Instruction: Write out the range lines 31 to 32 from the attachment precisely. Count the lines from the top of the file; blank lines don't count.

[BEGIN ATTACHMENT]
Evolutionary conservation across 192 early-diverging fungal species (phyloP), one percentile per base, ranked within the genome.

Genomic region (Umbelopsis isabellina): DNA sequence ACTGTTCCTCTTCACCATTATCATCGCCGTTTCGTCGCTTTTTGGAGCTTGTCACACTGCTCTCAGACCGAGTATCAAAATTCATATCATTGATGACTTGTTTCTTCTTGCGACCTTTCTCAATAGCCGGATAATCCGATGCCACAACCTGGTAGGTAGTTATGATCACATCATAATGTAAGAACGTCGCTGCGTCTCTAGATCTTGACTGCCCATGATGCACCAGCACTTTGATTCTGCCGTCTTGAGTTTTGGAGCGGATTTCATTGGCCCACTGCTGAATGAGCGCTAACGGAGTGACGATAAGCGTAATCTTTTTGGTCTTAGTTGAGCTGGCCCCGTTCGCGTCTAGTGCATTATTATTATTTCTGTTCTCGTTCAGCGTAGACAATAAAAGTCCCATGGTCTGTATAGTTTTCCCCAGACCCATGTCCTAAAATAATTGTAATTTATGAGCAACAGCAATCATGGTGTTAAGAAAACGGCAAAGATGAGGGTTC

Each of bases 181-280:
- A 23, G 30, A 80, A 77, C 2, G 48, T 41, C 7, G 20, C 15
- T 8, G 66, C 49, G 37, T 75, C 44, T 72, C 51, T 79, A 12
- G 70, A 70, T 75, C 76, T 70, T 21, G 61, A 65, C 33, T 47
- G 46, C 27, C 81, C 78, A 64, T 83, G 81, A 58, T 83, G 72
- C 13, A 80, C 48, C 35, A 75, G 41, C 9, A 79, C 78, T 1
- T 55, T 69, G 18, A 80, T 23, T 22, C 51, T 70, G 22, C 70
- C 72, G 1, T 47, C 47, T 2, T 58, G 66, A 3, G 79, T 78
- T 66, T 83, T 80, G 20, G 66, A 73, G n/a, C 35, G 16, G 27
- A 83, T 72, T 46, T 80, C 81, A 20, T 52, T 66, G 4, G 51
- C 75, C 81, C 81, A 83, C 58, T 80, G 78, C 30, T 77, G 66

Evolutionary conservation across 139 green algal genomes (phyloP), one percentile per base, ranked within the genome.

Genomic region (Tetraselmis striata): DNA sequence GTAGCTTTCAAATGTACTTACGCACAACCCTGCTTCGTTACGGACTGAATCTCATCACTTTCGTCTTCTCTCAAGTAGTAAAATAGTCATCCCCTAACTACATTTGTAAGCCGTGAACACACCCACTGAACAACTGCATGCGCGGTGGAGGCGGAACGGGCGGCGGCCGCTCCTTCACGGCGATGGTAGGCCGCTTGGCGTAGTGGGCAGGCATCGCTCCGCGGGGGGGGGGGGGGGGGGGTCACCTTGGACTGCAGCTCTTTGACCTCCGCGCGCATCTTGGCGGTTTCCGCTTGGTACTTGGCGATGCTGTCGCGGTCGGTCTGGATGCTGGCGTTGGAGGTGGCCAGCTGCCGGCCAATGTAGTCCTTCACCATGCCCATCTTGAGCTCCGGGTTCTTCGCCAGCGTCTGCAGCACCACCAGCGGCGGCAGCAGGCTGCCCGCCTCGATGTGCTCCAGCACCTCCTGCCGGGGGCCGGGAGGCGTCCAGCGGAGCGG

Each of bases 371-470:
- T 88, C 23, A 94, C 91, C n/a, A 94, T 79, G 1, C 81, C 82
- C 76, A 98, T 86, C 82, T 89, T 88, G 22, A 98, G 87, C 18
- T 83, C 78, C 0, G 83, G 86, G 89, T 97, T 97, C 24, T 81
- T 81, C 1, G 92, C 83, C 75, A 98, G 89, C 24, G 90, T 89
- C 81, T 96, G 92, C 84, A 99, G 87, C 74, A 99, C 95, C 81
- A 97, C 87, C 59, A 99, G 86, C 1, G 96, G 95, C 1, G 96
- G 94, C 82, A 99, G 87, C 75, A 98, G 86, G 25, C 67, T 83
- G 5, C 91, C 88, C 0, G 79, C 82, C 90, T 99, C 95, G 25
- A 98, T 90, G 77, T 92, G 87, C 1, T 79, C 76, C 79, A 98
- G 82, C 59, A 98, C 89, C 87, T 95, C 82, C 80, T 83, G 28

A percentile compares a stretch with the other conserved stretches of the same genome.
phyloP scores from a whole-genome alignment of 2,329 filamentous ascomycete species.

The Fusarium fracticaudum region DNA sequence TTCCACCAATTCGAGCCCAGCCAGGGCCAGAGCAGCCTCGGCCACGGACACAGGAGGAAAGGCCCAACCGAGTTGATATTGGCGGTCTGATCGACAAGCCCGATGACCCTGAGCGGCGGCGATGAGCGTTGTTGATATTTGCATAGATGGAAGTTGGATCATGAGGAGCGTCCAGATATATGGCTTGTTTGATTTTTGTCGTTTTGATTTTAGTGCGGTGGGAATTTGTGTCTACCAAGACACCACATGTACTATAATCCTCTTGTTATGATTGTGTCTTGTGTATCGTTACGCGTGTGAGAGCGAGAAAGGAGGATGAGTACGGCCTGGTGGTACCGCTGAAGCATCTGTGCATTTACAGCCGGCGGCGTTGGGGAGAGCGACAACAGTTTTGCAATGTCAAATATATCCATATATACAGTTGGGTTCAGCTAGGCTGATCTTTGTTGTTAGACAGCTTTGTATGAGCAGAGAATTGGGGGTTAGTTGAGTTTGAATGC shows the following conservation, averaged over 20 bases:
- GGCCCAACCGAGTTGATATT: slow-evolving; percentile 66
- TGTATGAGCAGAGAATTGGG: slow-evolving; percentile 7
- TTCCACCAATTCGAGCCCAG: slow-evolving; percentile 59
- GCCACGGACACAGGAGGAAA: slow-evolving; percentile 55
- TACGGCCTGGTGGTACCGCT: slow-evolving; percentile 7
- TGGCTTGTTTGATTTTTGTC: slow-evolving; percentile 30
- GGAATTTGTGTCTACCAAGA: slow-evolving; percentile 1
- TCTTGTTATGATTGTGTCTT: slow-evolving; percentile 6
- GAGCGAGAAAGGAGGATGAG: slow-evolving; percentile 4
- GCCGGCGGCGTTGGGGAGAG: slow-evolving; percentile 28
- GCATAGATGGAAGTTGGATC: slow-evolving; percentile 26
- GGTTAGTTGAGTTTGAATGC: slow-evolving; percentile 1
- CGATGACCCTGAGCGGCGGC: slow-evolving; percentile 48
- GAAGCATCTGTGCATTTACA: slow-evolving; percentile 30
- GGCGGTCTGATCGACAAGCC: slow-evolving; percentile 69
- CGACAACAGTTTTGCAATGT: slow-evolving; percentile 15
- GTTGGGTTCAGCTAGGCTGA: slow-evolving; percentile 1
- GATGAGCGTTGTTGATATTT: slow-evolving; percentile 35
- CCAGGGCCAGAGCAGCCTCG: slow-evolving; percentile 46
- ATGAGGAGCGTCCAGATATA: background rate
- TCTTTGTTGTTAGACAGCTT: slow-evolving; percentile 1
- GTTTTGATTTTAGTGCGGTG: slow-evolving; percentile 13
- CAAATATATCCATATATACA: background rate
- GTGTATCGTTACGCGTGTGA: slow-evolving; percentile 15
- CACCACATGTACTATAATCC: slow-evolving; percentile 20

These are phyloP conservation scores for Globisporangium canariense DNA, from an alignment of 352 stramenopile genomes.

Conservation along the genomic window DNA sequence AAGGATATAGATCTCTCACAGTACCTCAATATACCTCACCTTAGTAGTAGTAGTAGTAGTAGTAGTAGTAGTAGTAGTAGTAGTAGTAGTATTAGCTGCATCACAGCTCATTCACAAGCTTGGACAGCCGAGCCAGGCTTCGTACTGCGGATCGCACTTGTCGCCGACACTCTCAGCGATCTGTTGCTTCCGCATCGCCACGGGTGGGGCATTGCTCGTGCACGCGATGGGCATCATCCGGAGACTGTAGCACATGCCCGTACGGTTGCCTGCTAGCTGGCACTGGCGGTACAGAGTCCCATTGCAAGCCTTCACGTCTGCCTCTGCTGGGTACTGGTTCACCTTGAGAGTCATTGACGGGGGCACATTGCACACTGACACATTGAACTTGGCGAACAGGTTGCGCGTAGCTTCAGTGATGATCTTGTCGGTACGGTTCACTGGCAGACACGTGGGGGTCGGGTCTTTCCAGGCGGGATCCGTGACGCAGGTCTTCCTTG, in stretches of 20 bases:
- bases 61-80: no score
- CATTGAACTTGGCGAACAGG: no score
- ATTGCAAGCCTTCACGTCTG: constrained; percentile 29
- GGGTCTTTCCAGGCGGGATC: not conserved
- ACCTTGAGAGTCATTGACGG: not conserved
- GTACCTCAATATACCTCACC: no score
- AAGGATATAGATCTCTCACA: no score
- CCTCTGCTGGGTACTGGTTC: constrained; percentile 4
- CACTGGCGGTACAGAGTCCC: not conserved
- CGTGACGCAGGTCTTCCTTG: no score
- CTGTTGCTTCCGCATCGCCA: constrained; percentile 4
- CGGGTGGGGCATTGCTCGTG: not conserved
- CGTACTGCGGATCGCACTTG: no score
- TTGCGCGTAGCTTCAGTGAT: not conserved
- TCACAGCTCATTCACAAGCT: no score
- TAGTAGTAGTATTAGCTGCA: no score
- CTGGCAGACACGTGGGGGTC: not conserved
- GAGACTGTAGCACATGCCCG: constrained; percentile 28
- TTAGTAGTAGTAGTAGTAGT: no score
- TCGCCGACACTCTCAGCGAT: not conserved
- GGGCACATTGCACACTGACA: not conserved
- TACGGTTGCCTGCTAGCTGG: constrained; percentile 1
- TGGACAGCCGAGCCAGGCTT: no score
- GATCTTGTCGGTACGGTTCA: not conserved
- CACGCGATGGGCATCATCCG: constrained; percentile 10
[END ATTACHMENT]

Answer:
- TGTATGAGCAGAGAATTGGG: slow-evolving; percentile 7
- TTCCACCAATTCGAGCCCAG: slow-evolving; percentile 59